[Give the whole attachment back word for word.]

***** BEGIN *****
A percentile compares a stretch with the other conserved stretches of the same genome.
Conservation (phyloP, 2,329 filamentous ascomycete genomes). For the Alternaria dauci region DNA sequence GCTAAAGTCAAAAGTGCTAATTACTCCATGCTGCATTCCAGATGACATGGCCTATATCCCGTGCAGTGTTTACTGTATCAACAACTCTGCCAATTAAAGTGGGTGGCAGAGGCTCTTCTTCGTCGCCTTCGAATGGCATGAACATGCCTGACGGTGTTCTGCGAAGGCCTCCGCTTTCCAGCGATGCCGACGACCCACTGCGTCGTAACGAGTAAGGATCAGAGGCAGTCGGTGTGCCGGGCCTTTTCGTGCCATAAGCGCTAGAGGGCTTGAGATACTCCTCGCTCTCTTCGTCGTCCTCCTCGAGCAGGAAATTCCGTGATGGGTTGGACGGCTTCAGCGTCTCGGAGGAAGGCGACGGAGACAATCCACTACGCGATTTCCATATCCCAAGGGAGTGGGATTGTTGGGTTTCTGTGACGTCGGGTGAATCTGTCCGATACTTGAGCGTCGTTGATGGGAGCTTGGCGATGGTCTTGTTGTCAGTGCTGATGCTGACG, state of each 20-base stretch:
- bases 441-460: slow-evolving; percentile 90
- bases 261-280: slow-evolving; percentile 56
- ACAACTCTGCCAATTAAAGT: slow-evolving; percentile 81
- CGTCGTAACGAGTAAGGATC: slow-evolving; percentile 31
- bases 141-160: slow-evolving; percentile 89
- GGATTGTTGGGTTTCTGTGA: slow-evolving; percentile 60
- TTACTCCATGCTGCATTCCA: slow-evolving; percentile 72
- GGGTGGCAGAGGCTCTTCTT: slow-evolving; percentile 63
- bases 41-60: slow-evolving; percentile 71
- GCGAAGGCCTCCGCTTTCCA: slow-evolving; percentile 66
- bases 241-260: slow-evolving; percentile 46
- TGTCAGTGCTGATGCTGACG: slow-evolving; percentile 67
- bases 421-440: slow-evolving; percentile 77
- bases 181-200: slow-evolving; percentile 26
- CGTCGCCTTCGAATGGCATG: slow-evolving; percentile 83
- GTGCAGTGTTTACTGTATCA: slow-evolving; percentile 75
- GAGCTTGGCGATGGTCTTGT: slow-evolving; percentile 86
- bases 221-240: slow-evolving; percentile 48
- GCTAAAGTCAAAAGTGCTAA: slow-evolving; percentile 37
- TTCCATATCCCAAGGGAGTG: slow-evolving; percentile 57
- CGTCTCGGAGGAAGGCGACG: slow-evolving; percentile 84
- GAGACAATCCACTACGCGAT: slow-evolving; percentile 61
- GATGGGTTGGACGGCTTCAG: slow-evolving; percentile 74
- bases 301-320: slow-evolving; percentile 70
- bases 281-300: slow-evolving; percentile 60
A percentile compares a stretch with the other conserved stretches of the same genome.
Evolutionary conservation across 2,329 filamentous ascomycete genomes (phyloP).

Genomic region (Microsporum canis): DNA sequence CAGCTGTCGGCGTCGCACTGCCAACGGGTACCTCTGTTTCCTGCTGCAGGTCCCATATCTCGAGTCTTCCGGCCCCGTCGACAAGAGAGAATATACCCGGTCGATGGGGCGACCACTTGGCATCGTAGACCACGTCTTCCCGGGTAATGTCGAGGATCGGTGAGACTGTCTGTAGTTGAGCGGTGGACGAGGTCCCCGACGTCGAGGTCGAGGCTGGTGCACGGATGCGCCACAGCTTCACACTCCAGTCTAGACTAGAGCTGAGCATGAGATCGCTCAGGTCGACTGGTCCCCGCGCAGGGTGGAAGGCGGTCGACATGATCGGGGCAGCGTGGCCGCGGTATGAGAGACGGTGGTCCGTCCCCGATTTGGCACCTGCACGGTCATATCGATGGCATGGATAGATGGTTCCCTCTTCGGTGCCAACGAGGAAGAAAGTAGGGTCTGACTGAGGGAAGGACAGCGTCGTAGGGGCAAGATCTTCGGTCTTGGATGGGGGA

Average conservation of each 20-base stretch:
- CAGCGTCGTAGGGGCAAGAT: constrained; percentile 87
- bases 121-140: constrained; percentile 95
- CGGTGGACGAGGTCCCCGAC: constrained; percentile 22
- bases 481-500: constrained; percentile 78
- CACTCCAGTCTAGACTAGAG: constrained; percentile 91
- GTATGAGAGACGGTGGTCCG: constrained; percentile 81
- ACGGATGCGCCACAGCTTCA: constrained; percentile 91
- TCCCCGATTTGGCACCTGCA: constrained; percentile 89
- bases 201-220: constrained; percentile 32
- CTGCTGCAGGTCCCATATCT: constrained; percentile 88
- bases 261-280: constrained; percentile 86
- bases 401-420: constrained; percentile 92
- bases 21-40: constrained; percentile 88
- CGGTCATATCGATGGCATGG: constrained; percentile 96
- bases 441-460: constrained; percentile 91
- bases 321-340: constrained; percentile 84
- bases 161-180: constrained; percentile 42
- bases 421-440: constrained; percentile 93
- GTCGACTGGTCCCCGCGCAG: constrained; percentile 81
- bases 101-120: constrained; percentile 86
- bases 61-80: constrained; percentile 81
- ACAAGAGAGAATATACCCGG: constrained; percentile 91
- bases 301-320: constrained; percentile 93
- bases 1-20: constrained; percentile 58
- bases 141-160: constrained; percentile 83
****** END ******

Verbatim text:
A percentile compares a stretch with the other conserved stretches of the same genome.
Conservation (phyloP, 2,329 filamentous ascomycete genomes). For the Alternaria dauci region DNA sequence GCTAAAGTCAAAAGTGCTAATTACTCCATGCTGCATTCCAGATGACATGGCCTATATCCCGTGCAGTGTTTACTGTATCAACAACTCTGCCAATTAAAGTGGGTGGCAGAGGCTCTTCTTCGTCGCCTTCGAATGGCATGAACATGCCTGACGGTGTTCTGCGAAGGCCTCCGCTTTCCAGCGATGCCGACGACCCACTGCGTCGTAACGAGTAAGGATCAGAGGCAGTCGGTGTGCCGGGCCTTTTCGTGCCATAAGCGCTAGAGGGCTTGAGATACTCCTCGCTCTCTTCGTCGTCCTCCTCGAGCAGGAAATTCCGTGATGGGTTGGACGGCTTCAGCGTCTCGGAGGAAGGCGACGGAGACAATCCACTACGCGATTTCCATATCCCAAGGGAGTGGGATTGTTGGGTTTCTGTGACGTCGGGTGAATCTGTCCGATACTTGAGCGTCGTTGATGGGAGCTTGGCGATGGTCTTGTTGTCAGTGCTGATGCTGACG, state of each 20-base stretch:
- bases 441-460: slow-evolving; percentile 90
- bases 261-280: slow-evolving; percentile 56
- ACAACTCTGCCAATTAAAGT: slow-evolving; percentile 81
- CGTCGTAACGAGTAAGGATC: slow-evolving; percentile 31
- bases 141-160: slow-evolving; percentile 89
- GGATTGTTGGGTTTCTGTGA: slow-evolving; percentile 60
- TTACTCCATGCTGCATTCCA: slow-evolving; percentile 72
- GGGTGGCAGAGGCTCTTCTT: slow-evolving; percentile 63
- bases 41-60: slow-evolving; percentile 71
- GCGAAGGCCTCCGCTTTCCA: slow-evolving; percentile 66
- bases 241-260: slow-evolving; percentile 46
- TGTCAGTGCTGATGCTGACG: slow-evolving; percentile 67
- bases 421-440: slow-evolving; percentile 77
- bases 181-200: slow-evolving; percentile 26
- CGTCGCCTTCGAATGGCATG: slow-evolving; percentile 83
- GTGCAGTGTTTACTGTATCA: slow-evolving; percentile 75
- GAGCTTGGCGATGGTCTTGT: slow-evolving; percentile 86
- bases 221-240: slow-evolving; percentile 48
- GCTAAAGTCAAAAGTGCTAA: slow-evolving; percentile 37
- TTCCATATCCCAAGGGAGTG: slow-evolving; percentile 57
- CGTCTCGGAGGAAGGCGACG: slow-evolving; percentile 84
- GAGACAATCCACTACGCGAT: slow-evolving; percentile 61
- GATGGGTTGGACGGCTTCAG: slow-evolving; percentile 74
- bases 301-320: slow-evolving; percentile 70
- bases 281-300: slow-evolving; percentile 60
A percentile compares a stretch with the other conserved stretches of the same genome.
Evolutionary conservation across 2,329 filamentous ascomycete genomes (phyloP).

Genomic region (Microsporum canis): DNA sequence CAGCTGTCGGCGTCGCACTGCCAACGGGTACCTCTGTTTCCTGCTGCAGGTCCCATATCTCGAGTCTTCCGGCCCCGTCGACAAGAGAGAATATACCCGGTCGATGGGGCGACCACTTGGCATCGTAGACCACGTCTTCCCGGGTAATGTCGAGGATCGGTGAGACTGTCTGTAGTTGAGCGGTGGACGAGGTCCCCGACGTCGAGGTCGAGGCTGGTGCACGGATGCGCCACAGCTTCACACTCCAGTCTAGACTAGAGCTGAGCATGAGATCGCTCAGGTCGACTGGTCCCCGCGCAGGGTGGAAGGCGGTCGACATGATCGGGGCAGCGTGGCCGCGGTATGAGAGACGGTGGTCCGTCCCCGATTTGGCACCTGCACGGTCATATCGATGGCATGGATAGATGGTTCCCTCTTCGGTGCCAACGAGGAAGAAAGTAGGGTCTGACTGAGGGAAGGACAGCGTCGTAGGGGCAAGATCTTCGGTCTTGGATGGGGGA

Average conservation of each 20-base stretch:
- CAGCGTCGTAGGGGCAAGAT: constrained; percentile 87
- bases 121-140: constrained; percentile 95
- CGGTGGACGAGGTCCCCGAC: constrained; percentile 22
- bases 481-500: constrained; percentile 78
- CACTCCAGTCTAGACTAGAG: constrained; percentile 91
- GTATGAGAGACGGTGGTCCG: constrained; percentile 81
- ACGGATGCGCCACAGCTTCA: constrained; percentile 91
- TCCCCGATTTGGCACCTGCA: constrained; percentile 89
- bases 201-220: constrained; percentile 32
- CTGCTGCAGGTCCCATATCT: constrained; percentile 88
- bases 261-280: constrained; percentile 86
- bases 401-420: constrained; percentile 92
- bases 21-40: constrained; percentile 88
- CGGTCATATCGATGGCATGG: constrained; percentile 96
- bases 441-460: constrained; percentile 91
- bases 321-340: constrained; percentile 84
- bases 161-180: constrained; percentile 42
- bases 421-440: constrained; percentile 93
- GTCGACTGGTCCCCGCGCAG: constrained; percentile 81
- bases 101-120: constrained; percentile 86
- bases 61-80: constrained; percentile 81
- ACAAGAGAGAATATACCCGG: constrained; percentile 91
- bases 301-320: constrained; percentile 93
- bases 1-20: constrained; percentile 58
- bases 141-160: constrained; percentile 83